Readers of this weekendís New York Times were met with a lesson in Parkinsonís as told by friend of MJFF Jon Palfreman, who was diagnosed four years ago. While labeled an opinion piece, Palfremanís essay is packed with facts on the experience of the disease and its biological underpinnings:
Bad signals disrupt communication between the brain and the muscles. This is one reason people with Parkinsonís have trouble picking up small objects and moving around fluently: Their motions are too hesitant, too small, too slow, too rigid, too shaky, too feeble and badly timed. These are symptoms of a brain in conflict with itself ...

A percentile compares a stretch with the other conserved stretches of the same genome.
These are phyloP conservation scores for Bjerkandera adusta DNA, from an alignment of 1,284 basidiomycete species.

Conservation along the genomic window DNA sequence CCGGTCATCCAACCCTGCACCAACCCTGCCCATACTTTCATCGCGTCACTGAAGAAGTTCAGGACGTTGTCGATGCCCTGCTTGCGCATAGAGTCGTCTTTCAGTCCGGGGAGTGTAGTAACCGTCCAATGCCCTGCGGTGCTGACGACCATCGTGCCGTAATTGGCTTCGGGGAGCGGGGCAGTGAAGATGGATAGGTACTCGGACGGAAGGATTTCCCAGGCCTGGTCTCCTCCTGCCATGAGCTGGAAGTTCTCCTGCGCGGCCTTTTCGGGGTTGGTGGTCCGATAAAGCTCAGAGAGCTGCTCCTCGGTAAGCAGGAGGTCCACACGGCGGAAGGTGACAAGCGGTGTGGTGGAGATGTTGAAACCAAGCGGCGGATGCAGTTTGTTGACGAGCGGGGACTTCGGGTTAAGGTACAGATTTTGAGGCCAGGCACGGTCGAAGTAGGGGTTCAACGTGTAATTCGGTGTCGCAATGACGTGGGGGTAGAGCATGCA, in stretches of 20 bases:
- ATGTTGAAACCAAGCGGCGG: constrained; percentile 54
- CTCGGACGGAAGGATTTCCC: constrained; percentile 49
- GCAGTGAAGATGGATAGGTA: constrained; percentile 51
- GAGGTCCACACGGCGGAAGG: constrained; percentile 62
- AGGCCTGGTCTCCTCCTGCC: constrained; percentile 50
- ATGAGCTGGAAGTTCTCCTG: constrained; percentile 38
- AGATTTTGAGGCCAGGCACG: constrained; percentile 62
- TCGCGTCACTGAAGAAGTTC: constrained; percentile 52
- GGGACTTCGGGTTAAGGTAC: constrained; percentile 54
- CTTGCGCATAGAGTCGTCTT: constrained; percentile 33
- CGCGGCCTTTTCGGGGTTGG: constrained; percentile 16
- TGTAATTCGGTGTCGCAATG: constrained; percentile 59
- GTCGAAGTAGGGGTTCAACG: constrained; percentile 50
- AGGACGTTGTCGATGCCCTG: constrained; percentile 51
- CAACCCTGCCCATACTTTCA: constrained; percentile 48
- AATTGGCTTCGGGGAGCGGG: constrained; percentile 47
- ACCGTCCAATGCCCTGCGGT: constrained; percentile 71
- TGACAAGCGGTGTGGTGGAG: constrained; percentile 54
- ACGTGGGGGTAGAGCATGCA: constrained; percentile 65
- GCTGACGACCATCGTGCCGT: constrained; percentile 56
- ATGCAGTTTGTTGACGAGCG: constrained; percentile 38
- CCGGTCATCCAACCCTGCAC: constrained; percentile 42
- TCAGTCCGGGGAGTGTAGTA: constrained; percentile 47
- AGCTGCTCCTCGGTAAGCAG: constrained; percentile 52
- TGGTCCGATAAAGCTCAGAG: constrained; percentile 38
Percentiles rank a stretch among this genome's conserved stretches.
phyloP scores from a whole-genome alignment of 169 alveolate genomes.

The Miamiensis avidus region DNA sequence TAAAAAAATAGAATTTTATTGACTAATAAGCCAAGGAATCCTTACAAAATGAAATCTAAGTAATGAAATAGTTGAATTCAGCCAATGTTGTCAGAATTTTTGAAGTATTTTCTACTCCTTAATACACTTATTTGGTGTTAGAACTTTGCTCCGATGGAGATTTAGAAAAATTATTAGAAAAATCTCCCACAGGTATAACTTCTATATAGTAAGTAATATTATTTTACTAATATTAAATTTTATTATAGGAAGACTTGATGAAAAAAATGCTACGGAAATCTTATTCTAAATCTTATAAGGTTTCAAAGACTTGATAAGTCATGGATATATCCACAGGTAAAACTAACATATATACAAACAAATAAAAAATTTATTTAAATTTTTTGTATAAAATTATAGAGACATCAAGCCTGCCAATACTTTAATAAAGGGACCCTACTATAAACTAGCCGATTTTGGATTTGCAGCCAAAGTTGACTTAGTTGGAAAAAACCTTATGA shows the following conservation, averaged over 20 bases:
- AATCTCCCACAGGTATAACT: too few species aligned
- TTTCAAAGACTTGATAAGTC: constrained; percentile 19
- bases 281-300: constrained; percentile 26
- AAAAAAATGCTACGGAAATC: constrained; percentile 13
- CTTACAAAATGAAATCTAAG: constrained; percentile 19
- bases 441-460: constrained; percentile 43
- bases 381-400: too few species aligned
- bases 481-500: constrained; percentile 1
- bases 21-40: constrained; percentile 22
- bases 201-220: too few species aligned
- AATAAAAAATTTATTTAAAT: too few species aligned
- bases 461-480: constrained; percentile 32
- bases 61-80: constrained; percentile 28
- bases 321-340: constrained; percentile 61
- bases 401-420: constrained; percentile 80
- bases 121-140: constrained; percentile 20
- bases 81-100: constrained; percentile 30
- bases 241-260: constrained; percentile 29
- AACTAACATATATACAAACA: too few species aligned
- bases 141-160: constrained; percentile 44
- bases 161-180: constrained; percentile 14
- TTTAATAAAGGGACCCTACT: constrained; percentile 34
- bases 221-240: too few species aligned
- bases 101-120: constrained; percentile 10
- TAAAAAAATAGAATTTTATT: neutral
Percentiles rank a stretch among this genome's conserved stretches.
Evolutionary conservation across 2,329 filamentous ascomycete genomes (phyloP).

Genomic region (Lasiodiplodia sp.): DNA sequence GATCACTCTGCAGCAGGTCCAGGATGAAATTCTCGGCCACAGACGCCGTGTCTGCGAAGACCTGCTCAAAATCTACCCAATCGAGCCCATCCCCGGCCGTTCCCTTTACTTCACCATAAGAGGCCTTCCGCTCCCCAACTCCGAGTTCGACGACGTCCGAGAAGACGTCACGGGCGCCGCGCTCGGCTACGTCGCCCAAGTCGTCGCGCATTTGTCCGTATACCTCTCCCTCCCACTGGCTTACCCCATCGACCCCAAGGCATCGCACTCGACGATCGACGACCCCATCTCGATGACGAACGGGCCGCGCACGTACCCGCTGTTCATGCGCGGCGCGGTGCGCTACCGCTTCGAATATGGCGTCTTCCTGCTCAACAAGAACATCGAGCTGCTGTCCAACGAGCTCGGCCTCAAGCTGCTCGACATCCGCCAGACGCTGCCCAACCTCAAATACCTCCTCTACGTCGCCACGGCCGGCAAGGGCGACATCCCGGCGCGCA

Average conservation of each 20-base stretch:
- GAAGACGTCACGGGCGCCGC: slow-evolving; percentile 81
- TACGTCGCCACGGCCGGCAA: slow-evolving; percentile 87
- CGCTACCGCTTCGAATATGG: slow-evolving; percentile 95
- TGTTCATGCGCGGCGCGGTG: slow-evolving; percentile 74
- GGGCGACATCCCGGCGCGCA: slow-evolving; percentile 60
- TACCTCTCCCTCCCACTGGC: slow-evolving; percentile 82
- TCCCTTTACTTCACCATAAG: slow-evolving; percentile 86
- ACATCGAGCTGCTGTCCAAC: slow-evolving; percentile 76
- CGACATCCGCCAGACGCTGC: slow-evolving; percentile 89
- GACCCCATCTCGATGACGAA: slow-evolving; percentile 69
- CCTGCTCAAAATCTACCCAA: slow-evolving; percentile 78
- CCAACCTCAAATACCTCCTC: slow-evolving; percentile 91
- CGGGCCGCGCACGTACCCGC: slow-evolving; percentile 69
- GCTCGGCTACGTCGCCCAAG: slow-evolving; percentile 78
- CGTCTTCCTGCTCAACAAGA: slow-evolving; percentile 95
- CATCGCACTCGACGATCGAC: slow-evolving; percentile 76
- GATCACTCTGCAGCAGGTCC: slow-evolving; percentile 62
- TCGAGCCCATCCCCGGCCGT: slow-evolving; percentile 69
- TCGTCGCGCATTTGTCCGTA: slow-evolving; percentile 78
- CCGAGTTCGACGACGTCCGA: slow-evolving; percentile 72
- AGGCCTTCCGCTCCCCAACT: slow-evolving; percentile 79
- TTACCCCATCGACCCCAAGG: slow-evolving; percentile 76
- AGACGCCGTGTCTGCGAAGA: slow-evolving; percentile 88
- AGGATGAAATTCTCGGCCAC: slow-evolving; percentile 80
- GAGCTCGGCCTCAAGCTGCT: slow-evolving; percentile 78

... Hereís the theory scientists have come up with: Sometimes good proteins go bad. For multiple reasons (like genes, environment and age) proteins can ďmisfoldĒ and stick to other proteins. When proteins do this, they can become toxic.
He discusses the promise of research and the optimism of people living with Parkinsonís today:
Some researchers foresee the possibility that one day in the not too distant future they may be able to develop drugs to target these rogue proteins ... Parkinsonís patients like me take comfort from the idea that our insights can help unpack these diseases and assist in the scientific pursuit of better therapies and ultimate cures.
Palfreman is co-author of ďThe Case of the Frozen Addicts,Ē detailing the onset of Parkinsonís symptoms among a small group of drug users. He is also a professor of broadcast journalism at the University of Oregon and the author of the forthcoming book ďBrain Storms: The Race to Unlock the Mysteries of Parkinsonís Disease.Ē Stay tuned for more on that publication.
Read Palfremanís full New York Times piece.